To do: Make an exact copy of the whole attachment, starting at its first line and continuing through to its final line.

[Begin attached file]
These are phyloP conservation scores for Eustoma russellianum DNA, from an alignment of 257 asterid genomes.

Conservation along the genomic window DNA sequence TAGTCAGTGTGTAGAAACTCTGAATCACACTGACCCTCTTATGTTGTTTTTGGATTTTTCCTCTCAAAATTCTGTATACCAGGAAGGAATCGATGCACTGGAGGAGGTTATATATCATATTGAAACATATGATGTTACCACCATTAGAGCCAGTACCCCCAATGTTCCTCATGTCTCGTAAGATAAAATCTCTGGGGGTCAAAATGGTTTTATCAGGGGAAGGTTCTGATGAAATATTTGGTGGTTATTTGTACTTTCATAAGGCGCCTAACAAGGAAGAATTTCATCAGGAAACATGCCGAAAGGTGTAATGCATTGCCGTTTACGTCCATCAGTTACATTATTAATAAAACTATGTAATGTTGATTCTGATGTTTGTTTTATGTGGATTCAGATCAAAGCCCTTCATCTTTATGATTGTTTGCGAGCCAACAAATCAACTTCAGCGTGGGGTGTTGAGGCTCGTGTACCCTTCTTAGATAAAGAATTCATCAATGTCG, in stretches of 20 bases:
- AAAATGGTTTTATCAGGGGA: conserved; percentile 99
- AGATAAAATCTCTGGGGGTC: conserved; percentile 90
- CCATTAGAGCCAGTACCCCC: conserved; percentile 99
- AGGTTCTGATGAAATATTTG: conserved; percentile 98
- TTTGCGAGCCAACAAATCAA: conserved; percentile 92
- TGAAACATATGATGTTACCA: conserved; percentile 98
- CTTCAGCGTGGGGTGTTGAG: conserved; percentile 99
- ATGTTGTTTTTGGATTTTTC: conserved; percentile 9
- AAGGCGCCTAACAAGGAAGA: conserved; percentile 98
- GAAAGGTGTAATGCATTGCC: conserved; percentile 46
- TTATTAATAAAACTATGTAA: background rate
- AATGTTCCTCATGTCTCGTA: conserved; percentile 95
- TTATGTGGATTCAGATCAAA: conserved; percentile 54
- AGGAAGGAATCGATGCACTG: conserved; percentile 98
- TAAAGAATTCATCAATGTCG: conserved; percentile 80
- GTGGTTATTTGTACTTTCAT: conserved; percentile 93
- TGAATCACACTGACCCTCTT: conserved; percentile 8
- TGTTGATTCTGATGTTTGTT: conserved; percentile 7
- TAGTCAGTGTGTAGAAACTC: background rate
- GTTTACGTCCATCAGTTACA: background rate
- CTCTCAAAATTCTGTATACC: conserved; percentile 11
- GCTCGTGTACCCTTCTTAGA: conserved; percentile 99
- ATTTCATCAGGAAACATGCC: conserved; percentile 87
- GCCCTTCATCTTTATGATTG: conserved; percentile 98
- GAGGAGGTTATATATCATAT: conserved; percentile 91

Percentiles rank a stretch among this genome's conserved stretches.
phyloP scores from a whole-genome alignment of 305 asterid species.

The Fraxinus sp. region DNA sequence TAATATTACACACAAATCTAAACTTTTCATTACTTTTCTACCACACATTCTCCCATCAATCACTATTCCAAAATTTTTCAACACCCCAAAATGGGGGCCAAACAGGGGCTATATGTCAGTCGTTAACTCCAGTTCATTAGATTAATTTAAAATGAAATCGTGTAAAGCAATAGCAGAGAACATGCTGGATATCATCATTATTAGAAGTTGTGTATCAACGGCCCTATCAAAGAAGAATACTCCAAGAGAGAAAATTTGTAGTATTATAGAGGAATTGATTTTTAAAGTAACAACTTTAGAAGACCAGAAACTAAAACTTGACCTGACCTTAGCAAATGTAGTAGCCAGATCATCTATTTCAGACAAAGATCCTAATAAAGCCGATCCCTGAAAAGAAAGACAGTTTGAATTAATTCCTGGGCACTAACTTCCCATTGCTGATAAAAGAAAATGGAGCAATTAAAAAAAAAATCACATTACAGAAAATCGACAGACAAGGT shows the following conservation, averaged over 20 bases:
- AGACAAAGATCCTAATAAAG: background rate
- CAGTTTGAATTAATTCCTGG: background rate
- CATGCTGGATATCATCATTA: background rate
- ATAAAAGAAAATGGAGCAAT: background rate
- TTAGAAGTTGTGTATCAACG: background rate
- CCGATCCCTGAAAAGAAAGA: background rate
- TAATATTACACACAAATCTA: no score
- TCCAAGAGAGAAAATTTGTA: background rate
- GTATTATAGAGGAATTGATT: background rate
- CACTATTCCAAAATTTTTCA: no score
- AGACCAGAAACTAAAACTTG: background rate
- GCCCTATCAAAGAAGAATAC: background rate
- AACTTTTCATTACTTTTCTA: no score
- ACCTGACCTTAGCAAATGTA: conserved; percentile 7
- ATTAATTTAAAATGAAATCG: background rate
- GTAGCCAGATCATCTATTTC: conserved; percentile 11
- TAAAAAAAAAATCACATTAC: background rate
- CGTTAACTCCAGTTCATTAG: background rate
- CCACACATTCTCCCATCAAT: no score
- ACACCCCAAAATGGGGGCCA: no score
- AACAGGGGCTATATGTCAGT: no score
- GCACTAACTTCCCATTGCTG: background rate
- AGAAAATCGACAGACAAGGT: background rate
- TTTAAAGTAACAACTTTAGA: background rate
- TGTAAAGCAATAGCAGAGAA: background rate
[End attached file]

These are phyloP conservation scores for Eustoma russellianum DNA, from an alignment of 257 asterid genomes.

Conservation along the genomic window DNA sequence TAGTCAGTGTGTAGAAACTCTGAATCACACTGACCCTCTTATGTTGTTTTTGGATTTTTCCTCTCAAAATTCTGTATACCAGGAAGGAATCGATGCACTGGAGGAGGTTATATATCATATTGAAACATATGATGTTACCACCATTAGAGCCAGTACCCCCAATGTTCCTCATGTCTCGTAAGATAAAATCTCTGGGGGTCAAAATGGTTTTATCAGGGGAAGGTTCTGATGAAATATTTGGTGGTTATTTGTACTTTCATAAGGCGCCTAACAAGGAAGAATTTCATCAGGAAACATGCCGAAAGGTGTAATGCATTGCCGTTTACGTCCATCAGTTACATTATTAATAAAACTATGTAATGTTGATTCTGATGTTTGTTTTATGTGGATTCAGATCAAAGCCCTTCATCTTTATGATTGTTTGCGAGCCAACAAATCAACTTCAGCGTGGGGTGTTGAGGCTCGTGTACCCTTCTTAGATAAAGAATTCATCAATGTCG, in stretches of 20 bases:
- AAAATGGTTTTATCAGGGGA: conserved; percentile 99
- AGATAAAATCTCTGGGGGTC: conserved; percentile 90
- CCATTAGAGCCAGTACCCCC: conserved; percentile 99
- AGGTTCTGATGAAATATTTG: conserved; percentile 98
- TTTGCGAGCCAACAAATCAA: conserved; percentile 92
- TGAAACATATGATGTTACCA: conserved; percentile 98
- CTTCAGCGTGGGGTGTTGAG: conserved; percentile 99
- ATGTTGTTTTTGGATTTTTC: conserved; percentile 9
- AAGGCGCCTAACAAGGAAGA: conserved; percentile 98
- GAAAGGTGTAATGCATTGCC: conserved; percentile 46
- TTATTAATAAAACTATGTAA: background rate
- AATGTTCCTCATGTCTCGTA: conserved; percentile 95
- TTATGTGGATTCAGATCAAA: conserved; percentile 54
- AGGAAGGAATCGATGCACTG: conserved; percentile 98
- TAAAGAATTCATCAATGTCG: conserved; percentile 80
- GTGGTTATTTGTACTTTCAT: conserved; percentile 93
- TGAATCACACTGACCCTCTT: conserved; percentile 8
- TGTTGATTCTGATGTTTGTT: conserved; percentile 7
- TAGTCAGTGTGTAGAAACTC: background rate
- GTTTACGTCCATCAGTTACA: background rate
- CTCTCAAAATTCTGTATACC: conserved; percentile 11
- GCTCGTGTACCCTTCTTAGA: conserved; percentile 99
- ATTTCATCAGGAAACATGCC: conserved; percentile 87
- GCCCTTCATCTTTATGATTG: conserved; percentile 98
- GAGGAGGTTATATATCATAT: conserved; percentile 91

Percentiles rank a stretch among this genome's conserved stretches.
phyloP scores from a whole-genome alignment of 305 asterid species.

The Fraxinus sp. region DNA sequence TAATATTACACACAAATCTAAACTTTTCATTACTTTTCTACCACACATTCTCCCATCAATCACTATTCCAAAATTTTTCAACACCCCAAAATGGGGGCCAAACAGGGGCTATATGTCAGTCGTTAACTCCAGTTCATTAGATTAATTTAAAATGAAATCGTGTAAAGCAATAGCAGAGAACATGCTGGATATCATCATTATTAGAAGTTGTGTATCAACGGCCCTATCAAAGAAGAATACTCCAAGAGAGAAAATTTGTAGTATTATAGAGGAATTGATTTTTAAAGTAACAACTTTAGAAGACCAGAAACTAAAACTTGACCTGACCTTAGCAAATGTAGTAGCCAGATCATCTATTTCAGACAAAGATCCTAATAAAGCCGATCCCTGAAAAGAAAGACAGTTTGAATTAATTCCTGGGCACTAACTTCCCATTGCTGATAAAAGAAAATGGAGCAATTAAAAAAAAAATCACATTACAGAAAATCGACAGACAAGGT shows the following conservation, averaged over 20 bases:
- AGACAAAGATCCTAATAAAG: background rate
- CAGTTTGAATTAATTCCTGG: background rate
- CATGCTGGATATCATCATTA: background rate
- ATAAAAGAAAATGGAGCAAT: background rate
- TTAGAAGTTGTGTATCAACG: background rate
- CCGATCCCTGAAAAGAAAGA: background rate
- TAATATTACACACAAATCTA: no score
- TCCAAGAGAGAAAATTTGTA: background rate
- GTATTATAGAGGAATTGATT: background rate
- CACTATTCCAAAATTTTTCA: no score
- AGACCAGAAACTAAAACTTG: background rate
- GCCCTATCAAAGAAGAATAC: background rate
- AACTTTTCATTACTTTTCTA: no score
- ACCTGACCTTAGCAAATGTA: conserved; percentile 7
- ATTAATTTAAAATGAAATCG: background rate
- GTAGCCAGATCATCTATTTC: conserved; percentile 11
- TAAAAAAAAAATCACATTAC: background rate
- CGTTAACTCCAGTTCATTAG: background rate
- CCACACATTCTCCCATCAAT: no score
- ACACCCCAAAATGGGGGCCA: no score
- AACAGGGGCTATATGTCAGT: no score
- GCACTAACTTCCCATTGCTG: background rate
- AGAAAATCGACAGACAAGGT: background rate
- TTTAAAGTAACAACTTTAGA: background rate
- TGTAAAGCAATAGCAGAGAA: background rate